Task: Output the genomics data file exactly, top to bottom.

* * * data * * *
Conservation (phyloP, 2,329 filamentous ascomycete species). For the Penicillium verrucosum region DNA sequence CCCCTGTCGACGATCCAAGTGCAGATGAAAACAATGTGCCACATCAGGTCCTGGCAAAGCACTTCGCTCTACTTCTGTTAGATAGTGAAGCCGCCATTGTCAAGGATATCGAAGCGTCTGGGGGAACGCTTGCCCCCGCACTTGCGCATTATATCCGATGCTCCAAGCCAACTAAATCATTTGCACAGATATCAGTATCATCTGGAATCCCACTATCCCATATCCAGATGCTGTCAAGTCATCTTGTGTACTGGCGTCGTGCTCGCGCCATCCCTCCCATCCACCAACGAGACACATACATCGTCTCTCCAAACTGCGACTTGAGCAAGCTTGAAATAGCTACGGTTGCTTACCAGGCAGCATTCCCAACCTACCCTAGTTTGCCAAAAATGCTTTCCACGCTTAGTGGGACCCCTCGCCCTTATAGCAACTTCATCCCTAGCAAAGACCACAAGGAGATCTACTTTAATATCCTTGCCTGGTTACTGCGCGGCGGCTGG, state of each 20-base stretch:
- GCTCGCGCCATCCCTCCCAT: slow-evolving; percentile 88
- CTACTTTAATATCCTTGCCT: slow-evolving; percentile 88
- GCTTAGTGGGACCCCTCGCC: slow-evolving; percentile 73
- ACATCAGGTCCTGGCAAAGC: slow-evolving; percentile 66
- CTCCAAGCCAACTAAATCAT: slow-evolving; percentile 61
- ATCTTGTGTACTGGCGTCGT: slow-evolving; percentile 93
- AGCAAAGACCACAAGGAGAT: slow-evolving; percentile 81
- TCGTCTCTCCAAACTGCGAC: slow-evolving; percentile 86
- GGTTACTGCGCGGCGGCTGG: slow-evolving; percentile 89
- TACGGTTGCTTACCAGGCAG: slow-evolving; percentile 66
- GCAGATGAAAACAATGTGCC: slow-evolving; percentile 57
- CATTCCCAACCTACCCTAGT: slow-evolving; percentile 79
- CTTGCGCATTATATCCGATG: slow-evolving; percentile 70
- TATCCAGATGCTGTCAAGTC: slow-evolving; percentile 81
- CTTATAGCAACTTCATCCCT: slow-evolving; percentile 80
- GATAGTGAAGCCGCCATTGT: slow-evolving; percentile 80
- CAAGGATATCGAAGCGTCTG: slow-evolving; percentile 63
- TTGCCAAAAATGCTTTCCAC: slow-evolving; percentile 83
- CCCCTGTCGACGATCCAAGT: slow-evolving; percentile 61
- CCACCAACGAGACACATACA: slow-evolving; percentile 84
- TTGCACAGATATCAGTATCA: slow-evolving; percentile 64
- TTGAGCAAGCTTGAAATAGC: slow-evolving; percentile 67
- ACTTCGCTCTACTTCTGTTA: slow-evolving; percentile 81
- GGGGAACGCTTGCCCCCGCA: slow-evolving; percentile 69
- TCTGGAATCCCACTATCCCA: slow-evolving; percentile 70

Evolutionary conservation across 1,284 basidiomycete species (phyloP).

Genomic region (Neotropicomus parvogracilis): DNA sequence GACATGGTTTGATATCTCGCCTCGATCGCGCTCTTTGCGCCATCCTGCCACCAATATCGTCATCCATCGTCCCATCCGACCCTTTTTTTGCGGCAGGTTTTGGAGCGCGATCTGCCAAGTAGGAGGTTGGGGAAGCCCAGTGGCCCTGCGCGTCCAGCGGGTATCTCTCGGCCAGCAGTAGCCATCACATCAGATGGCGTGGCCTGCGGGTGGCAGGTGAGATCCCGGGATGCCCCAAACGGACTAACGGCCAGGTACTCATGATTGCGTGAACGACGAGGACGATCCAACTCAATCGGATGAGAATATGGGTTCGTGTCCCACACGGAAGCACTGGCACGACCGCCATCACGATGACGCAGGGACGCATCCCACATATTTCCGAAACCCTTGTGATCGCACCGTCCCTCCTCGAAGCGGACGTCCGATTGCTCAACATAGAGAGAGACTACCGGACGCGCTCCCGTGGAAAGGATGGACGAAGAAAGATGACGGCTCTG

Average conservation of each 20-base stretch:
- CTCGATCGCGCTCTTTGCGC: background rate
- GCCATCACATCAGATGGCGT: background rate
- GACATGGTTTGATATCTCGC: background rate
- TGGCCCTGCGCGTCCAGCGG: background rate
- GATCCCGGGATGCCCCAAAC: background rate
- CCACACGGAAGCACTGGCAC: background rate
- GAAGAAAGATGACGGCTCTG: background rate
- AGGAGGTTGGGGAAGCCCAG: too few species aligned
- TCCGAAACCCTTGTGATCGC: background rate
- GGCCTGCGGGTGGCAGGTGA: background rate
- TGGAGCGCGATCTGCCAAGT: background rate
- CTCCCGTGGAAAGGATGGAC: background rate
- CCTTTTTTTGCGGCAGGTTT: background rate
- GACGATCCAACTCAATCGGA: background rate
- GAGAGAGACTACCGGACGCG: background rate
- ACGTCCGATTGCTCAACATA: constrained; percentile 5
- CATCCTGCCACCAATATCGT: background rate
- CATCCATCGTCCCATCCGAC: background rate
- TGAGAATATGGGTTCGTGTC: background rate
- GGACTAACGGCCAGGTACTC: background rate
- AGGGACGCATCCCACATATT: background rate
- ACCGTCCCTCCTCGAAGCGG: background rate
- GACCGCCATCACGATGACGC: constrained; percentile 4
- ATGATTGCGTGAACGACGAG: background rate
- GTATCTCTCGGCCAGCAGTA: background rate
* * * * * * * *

Conservation (phyloP, 2,329 filamentous ascomycete species). For the Penicillium verrucosum region DNA sequence CCCCTGTCGACGATCCAAGTGCAGATGAAAACAATGTGCCACATCAGGTCCTGGCAAAGCACTTCGCTCTACTTCTGTTAGATAGTGAAGCCGCCATTGTCAAGGATATCGAAGCGTCTGGGGGAACGCTTGCCCCCGCACTTGCGCATTATATCCGATGCTCCAAGCCAACTAAATCATTTGCACAGATATCAGTATCATCTGGAATCCCACTATCCCATATCCAGATGCTGTCAAGTCATCTTGTGTACTGGCGTCGTGCTCGCGCCATCCCTCCCATCCACCAACGAGACACATACATCGTCTCTCCAAACTGCGACTTGAGCAAGCTTGAAATAGCTACGGTTGCTTACCAGGCAGCATTCCCAACCTACCCTAGTTTGCCAAAAATGCTTTCCACGCTTAGTGGGACCCCTCGCCCTTATAGCAACTTCATCCCTAGCAAAGACCACAAGGAGATCTACTTTAATATCCTTGCCTGGTTACTGCGCGGCGGCTGG, state of each 20-base stretch:
- GCTCGCGCCATCCCTCCCAT: slow-evolving; percentile 88
- CTACTTTAATATCCTTGCCT: slow-evolving; percentile 88
- GCTTAGTGGGACCCCTCGCC: slow-evolving; percentile 73
- ACATCAGGTCCTGGCAAAGC: slow-evolving; percentile 66
- CTCCAAGCCAACTAAATCAT: slow-evolving; percentile 61
- ATCTTGTGTACTGGCGTCGT: slow-evolving; percentile 93
- AGCAAAGACCACAAGGAGAT: slow-evolving; percentile 81
- TCGTCTCTCCAAACTGCGAC: slow-evolving; percentile 86
- GGTTACTGCGCGGCGGCTGG: slow-evolving; percentile 89
- TACGGTTGCTTACCAGGCAG: slow-evolving; percentile 66
- GCAGATGAAAACAATGTGCC: slow-evolving; percentile 57
- CATTCCCAACCTACCCTAGT: slow-evolving; percentile 79
- CTTGCGCATTATATCCGATG: slow-evolving; percentile 70
- TATCCAGATGCTGTCAAGTC: slow-evolving; percentile 81
- CTTATAGCAACTTCATCCCT: slow-evolving; percentile 80
- GATAGTGAAGCCGCCATTGT: slow-evolving; percentile 80
- CAAGGATATCGAAGCGTCTG: slow-evolving; percentile 63
- TTGCCAAAAATGCTTTCCAC: slow-evolving; percentile 83
- CCCCTGTCGACGATCCAAGT: slow-evolving; percentile 61
- CCACCAACGAGACACATACA: slow-evolving; percentile 84
- TTGCACAGATATCAGTATCA: slow-evolving; percentile 64
- TTGAGCAAGCTTGAAATAGC: slow-evolving; percentile 67
- ACTTCGCTCTACTTCTGTTA: slow-evolving; percentile 81
- GGGGAACGCTTGCCCCCGCA: slow-evolving; percentile 69
- TCTGGAATCCCACTATCCCA: slow-evolving; percentile 70

Evolutionary conservation across 1,284 basidiomycete species (phyloP).

Genomic region (Neotropicomus parvogracilis): DNA sequence GACATGGTTTGATATCTCGCCTCGATCGCGCTCTTTGCGCCATCCTGCCACCAATATCGTCATCCATCGTCCCATCCGACCCTTTTTTTGCGGCAGGTTTTGGAGCGCGATCTGCCAAGTAGGAGGTTGGGGAAGCCCAGTGGCCCTGCGCGTCCAGCGGGTATCTCTCGGCCAGCAGTAGCCATCACATCAGATGGCGTGGCCTGCGGGTGGCAGGTGAGATCCCGGGATGCCCCAAACGGACTAACGGCCAGGTACTCATGATTGCGTGAACGACGAGGACGATCCAACTCAATCGGATGAGAATATGGGTTCGTGTCCCACACGGAAGCACTGGCACGACCGCCATCACGATGACGCAGGGACGCATCCCACATATTTCCGAAACCCTTGTGATCGCACCGTCCCTCCTCGAAGCGGACGTCCGATTGCTCAACATAGAGAGAGACTACCGGACGCGCTCCCGTGGAAAGGATGGACGAAGAAAGATGACGGCTCTG

Average conservation of each 20-base stretch:
- CTCGATCGCGCTCTTTGCGC: background rate
- GCCATCACATCAGATGGCGT: background rate
- GACATGGTTTGATATCTCGC: background rate
- TGGCCCTGCGCGTCCAGCGG: background rate
- GATCCCGGGATGCCCCAAAC: background rate
- CCACACGGAAGCACTGGCAC: background rate
- GAAGAAAGATGACGGCTCTG: background rate
- AGGAGGTTGGGGAAGCCCAG: too few species aligned
- TCCGAAACCCTTGTGATCGC: background rate
- GGCCTGCGGGTGGCAGGTGA: background rate
- TGGAGCGCGATCTGCCAAGT: background rate
- CTCCCGTGGAAAGGATGGAC: background rate
- CCTTTTTTTGCGGCAGGTTT: background rate
- GACGATCCAACTCAATCGGA: background rate
- GAGAGAGACTACCGGACGCG: background rate
- ACGTCCGATTGCTCAACATA: constrained; percentile 5
- CATCCTGCCACCAATATCGT: background rate
- CATCCATCGTCCCATCCGAC: background rate
- TGAGAATATGGGTTCGTGTC: background rate
- GGACTAACGGCCAGGTACTC: background rate
- AGGGACGCATCCCACATATT: background rate
- ACCGTCCCTCCTCGAAGCGG: background rate
- GACCGCCATCACGATGACGC: constrained; percentile 4
- ATGATTGCGTGAACGACGAG: background rate
- GTATCTCTCGGCCAGCAGTA: background rate